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Composed, Orchestrated, and Produced by:
David Hirschfelder

Conducted by:
Ricky Edwards

Philips Classics

Release Date:
November 5th, 1996

Audio Clips:
1. With the Help of God, Shine (0:30):
WMA (202K)  MP3 (254K)
Real Audio (179K)

5. Scales to America (0:30):
WMA (200K)  MP3 (254K)
Real Audio (179K)

9. Your Father, Your Family (0:30):
WMA (200K)  MP3 (254K)
Real Audio (179K)

19. The Rach. 3 (0:30):
WMA (200K)  MP3 (254K)
Real Audio (179K)

Regular U.S. release. A 2CD collection of classical pieces in the film was released in May of 1997 and features no score.

  Nominated for an Academy Award, a BAFTA Award, and a Golden Globe.

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Buy it... if you enjoy masterful performances of some of the world's most challenging classical piano pieces.

Avoid it... if you have not seen the film or are unfamiliar with the highly targeted context of the film's tribute to a genius on piano.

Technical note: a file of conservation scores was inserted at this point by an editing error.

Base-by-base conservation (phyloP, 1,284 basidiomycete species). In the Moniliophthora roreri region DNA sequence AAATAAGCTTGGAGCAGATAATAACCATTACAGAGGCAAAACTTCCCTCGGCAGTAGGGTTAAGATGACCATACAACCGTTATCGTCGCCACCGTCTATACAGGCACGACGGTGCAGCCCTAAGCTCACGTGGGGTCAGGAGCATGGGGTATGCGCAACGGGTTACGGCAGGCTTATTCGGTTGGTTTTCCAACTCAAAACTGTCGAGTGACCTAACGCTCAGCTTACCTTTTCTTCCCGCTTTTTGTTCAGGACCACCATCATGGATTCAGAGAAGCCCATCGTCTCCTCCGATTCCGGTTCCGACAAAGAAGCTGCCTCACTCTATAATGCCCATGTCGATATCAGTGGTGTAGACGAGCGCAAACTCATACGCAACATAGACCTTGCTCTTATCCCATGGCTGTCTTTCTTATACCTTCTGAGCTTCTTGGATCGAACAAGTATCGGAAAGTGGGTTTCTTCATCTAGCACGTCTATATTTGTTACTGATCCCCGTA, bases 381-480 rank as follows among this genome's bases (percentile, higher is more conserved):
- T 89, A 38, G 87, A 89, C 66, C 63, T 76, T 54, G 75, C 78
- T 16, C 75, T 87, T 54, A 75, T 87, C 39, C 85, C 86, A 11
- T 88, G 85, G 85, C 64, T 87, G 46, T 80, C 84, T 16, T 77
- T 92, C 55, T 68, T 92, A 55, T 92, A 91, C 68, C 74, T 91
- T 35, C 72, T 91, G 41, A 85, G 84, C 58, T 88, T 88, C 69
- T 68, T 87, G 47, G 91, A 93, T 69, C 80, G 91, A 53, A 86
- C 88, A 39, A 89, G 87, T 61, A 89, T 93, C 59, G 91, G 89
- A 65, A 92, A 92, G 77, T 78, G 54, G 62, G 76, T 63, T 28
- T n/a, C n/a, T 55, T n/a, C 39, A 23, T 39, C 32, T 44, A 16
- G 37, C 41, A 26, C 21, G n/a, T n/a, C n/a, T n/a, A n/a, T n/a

Shine: (David Hirschfelder) Among the red hot sensations of the 1997 awards season was Shine, an Australian film that caused such a stir at its Sundance debut in late 1996 that both New Line and Miramax were engaged in open warfare over the right to distribute the film worldwide. After winning no less than nine Australian Film Institute awards, the film struck all the right chords with American critics, and within a few months, it would be favored to win several Golden Globes and Academy Awards as well. The story of Australian pianist David Helfgott, the idea for Shine came to director Scott Hicks ten years before the film would debut. After reading a newspaper story about Helfgott (who had made news by performing a flawless classical repertoire at a Perth restaurant), Hicks arranged to see Helfgott in concert. Over the following year, he would endeavor to earn Helfgott's trust in the idea of presenting his story on film, and eventually, a partially fictionalized screenplay by Jan Sardi would satisfy Helfgott with all the relevant events and characters included. Perhaps more importantly, Helfgott would perform for recordings of the famed classical repertoire for use in the film itself and the album that followed. A highly personal film, Shine details Helfgott's discovery as a musical genius and the conflict this caused with a demanding father who was attempting to live vicariously through his son's success. Eventually breaking his bond with family and Australia, Helfgott studies on scholarship as a young man in London, where he achieves remarkable success in his performances, but suffers an internal, mental breakdown. Three different ages of the primary character are presented in non-chronological order, jumping around without narration to assist the audience in understanding Helfgott's journey. This, along with an unprecedented incorporation of difficult piano pieces into the performances contained in the story, gave composer David Hirschfelder a daunting task.